Love is in the air on Wall Street.
NEW YORK (CNNMoney) -- Hell hath no fury like a woman scorned -- but what about a Wall Street titan?
Deep-pocketed financiers have abandoned President Obama and are flocking to Mitt Romney in droves, providing more donations to his campaign than any other industry except retired workers. (And that's not really an industry.)
Individuals who work in the securities and investment industry have given the Romney campaign $8.5 million through the end of April, according to data from the Center for Responsive Politics.
Over the same time period, Obama has brought in only $3 million from securities and investment workers, and the industry is only the campaign's fifth largest source of funds.
"They have basically ditched Obama," said John Dunbar, the managing editor for politics at the Center for Public Integrity. "Romney is just a much friendlier candidate if you are a banker."
The absence of Wall Street love is a departure from the norm for the Obama campaign. In 2008, then-Senator Obama raised almost $16 million from Wall Street. John McCain, the Republican nominee, received donations totaling only $9 million.
The shift is evident even within specific firms. The employees of Goldman Sachs (Fortune 500), who have traditionally given more money to Democratic candidates, have donated more to Romney's campaign than any other firm.,
Meanwhile, individuals associated with Goldman have given far less to Obama this cycle, even after he milked the bank for $1 million in 2008 -- or four times McCain's haul.
Goldman isn't an isolated case. The top six spots on Romney's donor list are all financial firms, with Bank of America (Fortune 500), JPMorgan Chase ( , Fortune 500), Morgan Stanley ( , Fortune 500), Credit Suisse ( ) and Citigroup ( , Fortune 500) following Goldman.,
Of the top 20 organizations and businesses with donors who contributed to the Obama campaign, not one is a bank or investment firm, according to Center for Responsive Politics data.
The dwindling donations underscore intense feelings of dissatisfaction that some on Wall Street feel toward the White House, both in terms of the rhetoric used and the policies pursued by the president.
"Wall Street has taken some of the blame for the financial crisis," said Viveca Novak of the Center for Responsive Politics. "The result of that has been increased oversight and regulation -- two things that are never popular."
Early in his presidency, Obama chastised "fat cat" bankers who took large bonuses during the financial crisis. He then worked to pass a financial reform law that included restrictions on banks that some in the industry find onerous, especially the so-called Volcker Rule that would limit some types of trading activity.
After a period when it looked like the relationship between big business and the White House was on the mend, new fissures appeared as the president embraced the rhetoric of income inequality. Obama discussed the growing wealth gap in a series of high-profile speeches, including his most recent State of the Union address.
The president's words and the campaign's advertisements have not cast private equity in a flattering light. Vice President Joe Biden said last week that a career in private equity "no more qualifies you to be president than being a plumber."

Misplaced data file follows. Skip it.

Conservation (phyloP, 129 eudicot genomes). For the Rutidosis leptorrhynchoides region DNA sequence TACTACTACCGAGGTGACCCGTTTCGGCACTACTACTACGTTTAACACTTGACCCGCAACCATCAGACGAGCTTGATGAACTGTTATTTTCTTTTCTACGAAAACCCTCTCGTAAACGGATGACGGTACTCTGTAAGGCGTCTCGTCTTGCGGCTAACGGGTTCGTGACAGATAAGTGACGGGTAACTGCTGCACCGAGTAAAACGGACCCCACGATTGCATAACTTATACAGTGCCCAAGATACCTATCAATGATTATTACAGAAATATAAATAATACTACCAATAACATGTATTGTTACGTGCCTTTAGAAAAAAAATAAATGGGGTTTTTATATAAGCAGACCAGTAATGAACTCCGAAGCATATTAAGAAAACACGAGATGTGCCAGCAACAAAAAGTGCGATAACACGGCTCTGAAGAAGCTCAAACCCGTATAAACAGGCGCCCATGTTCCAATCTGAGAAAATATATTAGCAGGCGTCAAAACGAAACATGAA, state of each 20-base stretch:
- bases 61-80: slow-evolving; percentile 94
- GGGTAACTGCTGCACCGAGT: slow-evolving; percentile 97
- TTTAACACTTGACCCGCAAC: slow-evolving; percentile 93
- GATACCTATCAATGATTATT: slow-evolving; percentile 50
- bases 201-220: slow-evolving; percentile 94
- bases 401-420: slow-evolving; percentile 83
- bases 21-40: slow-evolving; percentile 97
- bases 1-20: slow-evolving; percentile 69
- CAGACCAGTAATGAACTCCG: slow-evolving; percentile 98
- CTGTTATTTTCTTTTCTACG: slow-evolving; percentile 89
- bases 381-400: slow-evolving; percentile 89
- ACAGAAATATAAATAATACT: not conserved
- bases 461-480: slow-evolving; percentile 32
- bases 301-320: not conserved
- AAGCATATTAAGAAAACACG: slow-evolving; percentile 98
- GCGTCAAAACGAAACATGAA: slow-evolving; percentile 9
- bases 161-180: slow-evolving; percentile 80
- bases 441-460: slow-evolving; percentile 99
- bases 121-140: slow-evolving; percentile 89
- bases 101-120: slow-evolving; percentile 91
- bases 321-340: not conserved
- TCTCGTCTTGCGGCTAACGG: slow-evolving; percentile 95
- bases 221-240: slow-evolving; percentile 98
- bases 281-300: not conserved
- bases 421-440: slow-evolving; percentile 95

Dunbar said the escalating rhetoric is a sign that the White House has "made a calculated decision" to "go to war" with Romney over Bain. "They've decided to burn the bridge and go after Wall Street. They have decided to rely on populism."
The industry, by all accounts, is not enjoying its thrashing from the president.
On the same day that the Obama launched its campaign against Mitt Romney and Bain Capital, the president attended a fundraiser at the Manhattan home of Tony James, the president of private equity firm Blackstone ().
Fortune reported that the president didn't specifically mention private equity, and the attendees, who had paid $35,800 per plate, didn't ask.
Asked last week about his campaign's attacks on Bain Capital, Obama walked a fine line, saying that there "are folks who do good work in that area" but "their priority is to maximize profits."
"When you're president, as opposed to the head of a private equity firm, then your job is not simply to maximize profits," Obama said. "Your job is to figure out how everybody in the country has a fair shot."
The breakdown of decorum between Wall Street and the White House sharply reduces the odds that Obama will be able to match Romney's fundraising totals from industry players.
But given the substantial investments the White House has made in its so-called ground game, dwindling funds from Wall Street won't necessarily leave the campaign cash-strapped. Many observers still expect Obama to raise a cool $1 billion by November.
Still, the attacks could push a wealthy donor to make a substantial contribution to a pro-Romney super PAC -- groups that can accept and spend unlimited money.
One pro-Romney super PAC, Restore Our Future, has already raised more than $20 million from individuals and organizations associated with the securities and investment industry.
Obama's super PAC, Priorities USA Action, has received only $218,500 from the same group.
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